The continuing story of the deadliest environmental disaster in the United States


Updating the book: The catastrophe grows

EPA investigator Keven McDermott crawls through a Seattle-area attic that’s heavily insulated with Zonolite, a material that is contaminated with Libby asbestos. (Paul Kitagaki Jr., Seattle Post-Intelligencer)

When we published An Air That Kills in 2004, we told the story of the worst environmental disaster in U.S. history, and the toll it took on Libby, Montana, as well as potentially millions of unsuspecting Americans exposed to the asbestos-laced vermiculite mined there.

But the tragedy of Libby didn’t end because of the story David McCumber and I told. In ways both maddening and frightening, the calamity has continued to unfold and grow as the years have passed.

Scientists have discovered that the asbestos fibers contaminating Libby vermiculite are thousands of times more dangerous than anyone suspected.

Government regulators have turned a blind eye, placing millions of people at risk in homes insulated with Libby vermiculite in North America – and beyond.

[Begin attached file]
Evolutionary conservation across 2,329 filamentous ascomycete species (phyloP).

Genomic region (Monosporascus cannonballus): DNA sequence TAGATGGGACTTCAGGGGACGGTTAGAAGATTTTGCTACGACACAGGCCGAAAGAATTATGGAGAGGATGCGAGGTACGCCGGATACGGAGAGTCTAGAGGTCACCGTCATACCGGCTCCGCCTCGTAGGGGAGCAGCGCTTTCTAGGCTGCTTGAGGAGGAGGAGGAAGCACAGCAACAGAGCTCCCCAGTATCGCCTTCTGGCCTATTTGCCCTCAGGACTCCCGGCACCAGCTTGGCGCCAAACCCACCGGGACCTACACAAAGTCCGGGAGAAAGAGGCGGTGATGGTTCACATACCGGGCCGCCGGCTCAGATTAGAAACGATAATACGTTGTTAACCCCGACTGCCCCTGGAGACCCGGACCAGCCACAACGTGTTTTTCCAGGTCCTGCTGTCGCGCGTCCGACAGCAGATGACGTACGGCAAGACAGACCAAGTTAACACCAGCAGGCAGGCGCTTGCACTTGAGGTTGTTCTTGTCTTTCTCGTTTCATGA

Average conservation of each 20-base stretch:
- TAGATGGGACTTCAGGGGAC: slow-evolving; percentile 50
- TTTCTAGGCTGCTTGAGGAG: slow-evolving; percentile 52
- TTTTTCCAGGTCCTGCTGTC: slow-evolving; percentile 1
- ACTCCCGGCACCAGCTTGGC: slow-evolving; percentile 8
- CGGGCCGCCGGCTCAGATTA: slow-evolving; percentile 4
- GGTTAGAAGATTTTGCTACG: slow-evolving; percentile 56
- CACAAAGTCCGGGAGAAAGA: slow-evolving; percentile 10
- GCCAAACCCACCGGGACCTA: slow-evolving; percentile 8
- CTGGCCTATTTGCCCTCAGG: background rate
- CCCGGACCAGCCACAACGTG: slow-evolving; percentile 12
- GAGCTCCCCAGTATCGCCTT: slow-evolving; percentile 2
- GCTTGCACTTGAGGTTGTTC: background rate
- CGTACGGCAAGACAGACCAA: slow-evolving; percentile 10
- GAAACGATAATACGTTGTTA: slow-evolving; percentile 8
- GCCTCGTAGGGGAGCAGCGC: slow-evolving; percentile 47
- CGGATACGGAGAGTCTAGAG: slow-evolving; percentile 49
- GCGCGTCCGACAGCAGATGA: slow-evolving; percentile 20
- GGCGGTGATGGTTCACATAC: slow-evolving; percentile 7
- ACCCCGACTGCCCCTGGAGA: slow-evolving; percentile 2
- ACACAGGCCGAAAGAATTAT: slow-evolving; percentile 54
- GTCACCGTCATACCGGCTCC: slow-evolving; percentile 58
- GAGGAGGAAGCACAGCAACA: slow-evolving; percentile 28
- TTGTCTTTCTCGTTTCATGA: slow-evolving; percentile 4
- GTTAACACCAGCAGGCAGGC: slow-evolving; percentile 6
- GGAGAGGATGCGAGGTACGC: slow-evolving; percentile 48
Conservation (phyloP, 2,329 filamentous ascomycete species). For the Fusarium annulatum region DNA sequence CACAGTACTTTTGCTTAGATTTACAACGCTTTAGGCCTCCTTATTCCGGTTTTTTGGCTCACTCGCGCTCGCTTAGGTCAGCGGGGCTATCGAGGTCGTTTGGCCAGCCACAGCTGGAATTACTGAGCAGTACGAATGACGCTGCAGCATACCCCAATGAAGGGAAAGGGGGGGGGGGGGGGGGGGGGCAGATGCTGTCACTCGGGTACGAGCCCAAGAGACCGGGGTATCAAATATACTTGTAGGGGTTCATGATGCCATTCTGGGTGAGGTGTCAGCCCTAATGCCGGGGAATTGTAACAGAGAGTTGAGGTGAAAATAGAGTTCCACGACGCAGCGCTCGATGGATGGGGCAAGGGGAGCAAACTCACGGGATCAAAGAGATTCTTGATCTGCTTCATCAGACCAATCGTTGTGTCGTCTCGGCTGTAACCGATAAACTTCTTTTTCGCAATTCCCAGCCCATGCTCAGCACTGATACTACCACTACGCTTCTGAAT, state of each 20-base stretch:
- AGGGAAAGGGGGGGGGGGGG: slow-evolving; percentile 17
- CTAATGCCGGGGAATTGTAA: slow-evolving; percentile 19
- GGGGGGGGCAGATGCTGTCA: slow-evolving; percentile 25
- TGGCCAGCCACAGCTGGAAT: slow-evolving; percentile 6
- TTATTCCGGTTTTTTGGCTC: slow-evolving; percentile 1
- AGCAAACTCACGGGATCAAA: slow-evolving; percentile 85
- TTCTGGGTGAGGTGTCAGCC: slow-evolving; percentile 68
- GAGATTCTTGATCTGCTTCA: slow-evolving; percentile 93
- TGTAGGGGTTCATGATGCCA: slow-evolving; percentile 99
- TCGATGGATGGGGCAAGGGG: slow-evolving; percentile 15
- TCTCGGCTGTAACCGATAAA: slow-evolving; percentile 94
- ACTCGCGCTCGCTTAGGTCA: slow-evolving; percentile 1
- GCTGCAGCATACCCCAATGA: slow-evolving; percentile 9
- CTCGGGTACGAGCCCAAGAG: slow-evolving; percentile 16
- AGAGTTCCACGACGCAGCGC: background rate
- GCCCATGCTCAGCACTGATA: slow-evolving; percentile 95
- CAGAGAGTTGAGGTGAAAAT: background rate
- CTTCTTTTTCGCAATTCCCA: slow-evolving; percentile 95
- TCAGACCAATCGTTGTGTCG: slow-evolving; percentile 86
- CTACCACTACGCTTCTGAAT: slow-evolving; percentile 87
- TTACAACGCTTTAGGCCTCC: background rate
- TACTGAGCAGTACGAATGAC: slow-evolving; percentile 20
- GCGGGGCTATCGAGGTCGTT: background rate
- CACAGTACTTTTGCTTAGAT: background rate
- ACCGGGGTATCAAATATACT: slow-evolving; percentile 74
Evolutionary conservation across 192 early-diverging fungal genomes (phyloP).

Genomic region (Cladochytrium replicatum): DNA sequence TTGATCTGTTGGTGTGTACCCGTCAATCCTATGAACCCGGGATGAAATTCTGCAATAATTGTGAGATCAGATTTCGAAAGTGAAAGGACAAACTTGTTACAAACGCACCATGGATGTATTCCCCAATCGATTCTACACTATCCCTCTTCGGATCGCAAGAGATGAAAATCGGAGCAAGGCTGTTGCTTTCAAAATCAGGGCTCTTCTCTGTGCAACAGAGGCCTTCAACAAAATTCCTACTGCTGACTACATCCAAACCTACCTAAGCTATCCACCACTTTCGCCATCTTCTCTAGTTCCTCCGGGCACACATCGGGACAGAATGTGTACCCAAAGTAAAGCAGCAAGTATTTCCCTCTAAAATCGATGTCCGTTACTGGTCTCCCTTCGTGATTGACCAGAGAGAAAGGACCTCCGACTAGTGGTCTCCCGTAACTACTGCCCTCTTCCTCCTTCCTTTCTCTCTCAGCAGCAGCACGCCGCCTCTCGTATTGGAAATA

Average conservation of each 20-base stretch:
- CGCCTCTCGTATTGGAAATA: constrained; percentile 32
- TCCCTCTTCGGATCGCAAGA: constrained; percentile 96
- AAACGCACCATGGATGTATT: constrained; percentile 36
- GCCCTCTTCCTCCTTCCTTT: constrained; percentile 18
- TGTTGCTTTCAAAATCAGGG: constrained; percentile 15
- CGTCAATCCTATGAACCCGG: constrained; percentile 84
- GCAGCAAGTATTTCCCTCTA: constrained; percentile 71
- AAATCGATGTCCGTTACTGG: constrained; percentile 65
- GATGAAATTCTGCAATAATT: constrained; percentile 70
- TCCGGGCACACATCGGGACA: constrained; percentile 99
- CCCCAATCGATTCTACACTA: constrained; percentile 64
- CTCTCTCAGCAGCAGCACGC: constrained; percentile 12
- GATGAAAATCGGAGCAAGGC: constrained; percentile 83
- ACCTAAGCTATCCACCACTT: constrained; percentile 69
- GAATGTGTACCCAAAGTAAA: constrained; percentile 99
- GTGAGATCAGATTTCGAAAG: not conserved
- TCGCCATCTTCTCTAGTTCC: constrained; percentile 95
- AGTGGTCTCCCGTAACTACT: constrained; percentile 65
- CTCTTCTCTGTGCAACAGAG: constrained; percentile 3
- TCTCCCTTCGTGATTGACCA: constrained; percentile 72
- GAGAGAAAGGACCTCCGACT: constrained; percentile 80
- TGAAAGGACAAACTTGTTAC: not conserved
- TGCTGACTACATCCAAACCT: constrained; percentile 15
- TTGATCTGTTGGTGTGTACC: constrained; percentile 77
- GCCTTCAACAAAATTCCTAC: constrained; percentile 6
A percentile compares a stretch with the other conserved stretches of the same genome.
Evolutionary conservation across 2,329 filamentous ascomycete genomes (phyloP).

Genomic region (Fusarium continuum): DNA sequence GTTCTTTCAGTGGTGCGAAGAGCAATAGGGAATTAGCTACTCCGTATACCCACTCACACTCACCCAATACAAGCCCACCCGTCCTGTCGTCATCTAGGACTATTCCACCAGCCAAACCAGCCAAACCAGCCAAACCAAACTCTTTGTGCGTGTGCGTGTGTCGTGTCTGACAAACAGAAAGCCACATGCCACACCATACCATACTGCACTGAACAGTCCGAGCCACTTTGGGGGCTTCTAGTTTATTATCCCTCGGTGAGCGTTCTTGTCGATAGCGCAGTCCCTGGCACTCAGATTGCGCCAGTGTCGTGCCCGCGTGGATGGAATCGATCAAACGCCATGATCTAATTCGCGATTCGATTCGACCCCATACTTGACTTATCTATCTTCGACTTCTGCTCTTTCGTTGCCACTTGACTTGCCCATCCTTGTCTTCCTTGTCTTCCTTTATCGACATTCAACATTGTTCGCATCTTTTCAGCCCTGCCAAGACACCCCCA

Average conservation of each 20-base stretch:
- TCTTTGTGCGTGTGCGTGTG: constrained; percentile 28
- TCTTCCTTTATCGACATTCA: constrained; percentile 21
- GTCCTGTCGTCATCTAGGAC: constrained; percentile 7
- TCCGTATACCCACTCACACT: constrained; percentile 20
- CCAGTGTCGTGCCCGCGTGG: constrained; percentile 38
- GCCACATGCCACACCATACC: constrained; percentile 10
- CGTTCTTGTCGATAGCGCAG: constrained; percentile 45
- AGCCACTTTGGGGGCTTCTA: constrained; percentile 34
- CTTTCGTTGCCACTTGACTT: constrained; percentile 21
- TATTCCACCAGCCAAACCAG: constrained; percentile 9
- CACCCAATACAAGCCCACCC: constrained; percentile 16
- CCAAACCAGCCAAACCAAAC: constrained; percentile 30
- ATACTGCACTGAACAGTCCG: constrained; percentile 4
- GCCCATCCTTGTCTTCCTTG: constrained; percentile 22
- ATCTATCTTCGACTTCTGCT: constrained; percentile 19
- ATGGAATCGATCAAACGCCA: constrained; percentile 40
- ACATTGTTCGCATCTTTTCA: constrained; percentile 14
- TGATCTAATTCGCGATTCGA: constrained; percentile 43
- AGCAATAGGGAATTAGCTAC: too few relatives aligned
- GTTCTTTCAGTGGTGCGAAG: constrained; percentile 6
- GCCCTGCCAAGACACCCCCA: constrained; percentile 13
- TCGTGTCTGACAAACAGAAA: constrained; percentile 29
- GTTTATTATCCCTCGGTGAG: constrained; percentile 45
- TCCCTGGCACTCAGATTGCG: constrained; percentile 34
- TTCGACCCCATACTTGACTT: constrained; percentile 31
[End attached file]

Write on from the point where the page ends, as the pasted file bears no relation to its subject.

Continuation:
W.R. Grace, which owned the mine and ignored warnings that the vermiculite ore was killing miners and their families, walked away from criminal liability after a trial that became a showcase for a political feud between a judge and a Justice Department operative, possibly overshadowing science and the law.

Meanwhile, despite the U.S. Environmental Protection Agency declaring in 2014 that its work in Libby was mostly done, the dying there and elsewhere has continued. But because no one is counting the bodies, policymakers aren’t paying attention.

In an era of breathless, 24/7 “breaking news’’ updates, Libby has become yesterday’s news. By expanding and updating An Air That Kills into An Air That Still Kills, I want to show that the tragedy of Libby has not only continued, it has grown more dire for millions of people who unknowingly live with the unique, life-stealing fiber.

– Andrew Schneider


The Enhanced Edition

In this edition designed for iPads and Macs, the author has included video, audio and dozens of photographs documenting the tragedy in Libby. You’ll also find source documents behind the reporting and an interactive glossary.




The ebook

This digital book is optimized for easy reading on the Kindle or any device’s Kindle app.



Find the newly updated book with the author’s source citations.